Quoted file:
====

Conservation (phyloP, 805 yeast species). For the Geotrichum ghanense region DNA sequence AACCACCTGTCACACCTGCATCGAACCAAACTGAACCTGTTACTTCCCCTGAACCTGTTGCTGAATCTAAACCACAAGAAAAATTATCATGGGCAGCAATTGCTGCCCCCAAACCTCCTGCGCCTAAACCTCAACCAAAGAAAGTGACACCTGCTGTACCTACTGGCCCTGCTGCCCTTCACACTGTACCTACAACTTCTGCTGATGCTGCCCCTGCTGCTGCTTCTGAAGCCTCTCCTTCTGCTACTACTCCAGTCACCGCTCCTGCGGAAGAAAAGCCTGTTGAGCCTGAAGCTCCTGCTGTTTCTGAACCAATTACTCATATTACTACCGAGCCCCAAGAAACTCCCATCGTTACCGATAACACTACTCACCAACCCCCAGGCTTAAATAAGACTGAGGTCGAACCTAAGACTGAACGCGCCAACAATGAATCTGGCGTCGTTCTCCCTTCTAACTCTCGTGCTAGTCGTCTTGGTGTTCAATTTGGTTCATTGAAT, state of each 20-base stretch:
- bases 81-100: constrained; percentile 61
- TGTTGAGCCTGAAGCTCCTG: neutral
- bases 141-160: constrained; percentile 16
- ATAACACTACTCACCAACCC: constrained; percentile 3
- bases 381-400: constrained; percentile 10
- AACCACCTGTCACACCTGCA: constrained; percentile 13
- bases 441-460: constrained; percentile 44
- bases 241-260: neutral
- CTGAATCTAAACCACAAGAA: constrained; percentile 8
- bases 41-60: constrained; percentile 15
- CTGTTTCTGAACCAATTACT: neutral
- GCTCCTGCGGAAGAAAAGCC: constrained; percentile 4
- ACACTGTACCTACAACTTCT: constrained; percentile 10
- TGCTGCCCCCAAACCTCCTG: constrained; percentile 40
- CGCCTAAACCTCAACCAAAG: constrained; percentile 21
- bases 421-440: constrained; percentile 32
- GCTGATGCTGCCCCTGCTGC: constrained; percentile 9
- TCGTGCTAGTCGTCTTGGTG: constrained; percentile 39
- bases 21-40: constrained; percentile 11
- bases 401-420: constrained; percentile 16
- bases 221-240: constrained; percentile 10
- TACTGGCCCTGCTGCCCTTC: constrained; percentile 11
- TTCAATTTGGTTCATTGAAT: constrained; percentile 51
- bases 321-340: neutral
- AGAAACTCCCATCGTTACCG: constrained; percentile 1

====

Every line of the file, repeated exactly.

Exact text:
Conservation (phyloP, 805 yeast species). For the Geotrichum ghanense region DNA sequence AACCACCTGTCACACCTGCATCGAACCAAACTGAACCTGTTACTTCCCCTGAACCTGTTGCTGAATCTAAACCACAAGAAAAATTATCATGGGCAGCAATTGCTGCCCCCAAACCTCCTGCGCCTAAACCTCAACCAAAGAAAGTGACACCTGCTGTACCTACTGGCCCTGCTGCCCTTCACACTGTACCTACAACTTCTGCTGATGCTGCCCCTGCTGCTGCTTCTGAAGCCTCTCCTTCTGCTACTACTCCAGTCACCGCTCCTGCGGAAGAAAAGCCTGTTGAGCCTGAAGCTCCTGCTGTTTCTGAACCAATTACTCATATTACTACCGAGCCCCAAGAAACTCCCATCGTTACCGATAACACTACTCACCAACCCCCAGGCTTAAATAAGACTGAGGTCGAACCTAAGACTGAACGCGCCAACAATGAATCTGGCGTCGTTCTCCCTTCTAACTCTCGTGCTAGTCGTCTTGGTGTTCAATTTGGTTCATTGAAT, state of each 20-base stretch:
- bases 81-100: constrained; percentile 61
- TGTTGAGCCTGAAGCTCCTG: neutral
- bases 141-160: constrained; percentile 16
- ATAACACTACTCACCAACCC: constrained; percentile 3
- bases 381-400: constrained; percentile 10
- AACCACCTGTCACACCTGCA: constrained; percentile 13
- bases 441-460: constrained; percentile 44
- bases 241-260: neutral
- CTGAATCTAAACCACAAGAA: constrained; percentile 8
- bases 41-60: constrained; percentile 15
- CTGTTTCTGAACCAATTACT: neutral
- GCTCCTGCGGAAGAAAAGCC: constrained; percentile 4
- ACACTGTACCTACAACTTCT: constrained; percentile 10
- TGCTGCCCCCAAACCTCCTG: constrained; percentile 40
- CGCCTAAACCTCAACCAAAG: constrained; percentile 21
- bases 421-440: constrained; percentile 32
- GCTGATGCTGCCCCTGCTGC: constrained; percentile 9
- TCGTGCTAGTCGTCTTGGTG: constrained; percentile 39
- bases 21-40: constrained; percentile 11
- bases 401-420: constrained; percentile 16
- bases 221-240: constrained; percentile 10
- TACTGGCCCTGCTGCCCTTC: constrained; percentile 11
- TTCAATTTGGTTCATTGAAT: constrained; percentile 51
- bases 321-340: neutral
- AGAAACTCCCATCGTTACCG: constrained; percentile 1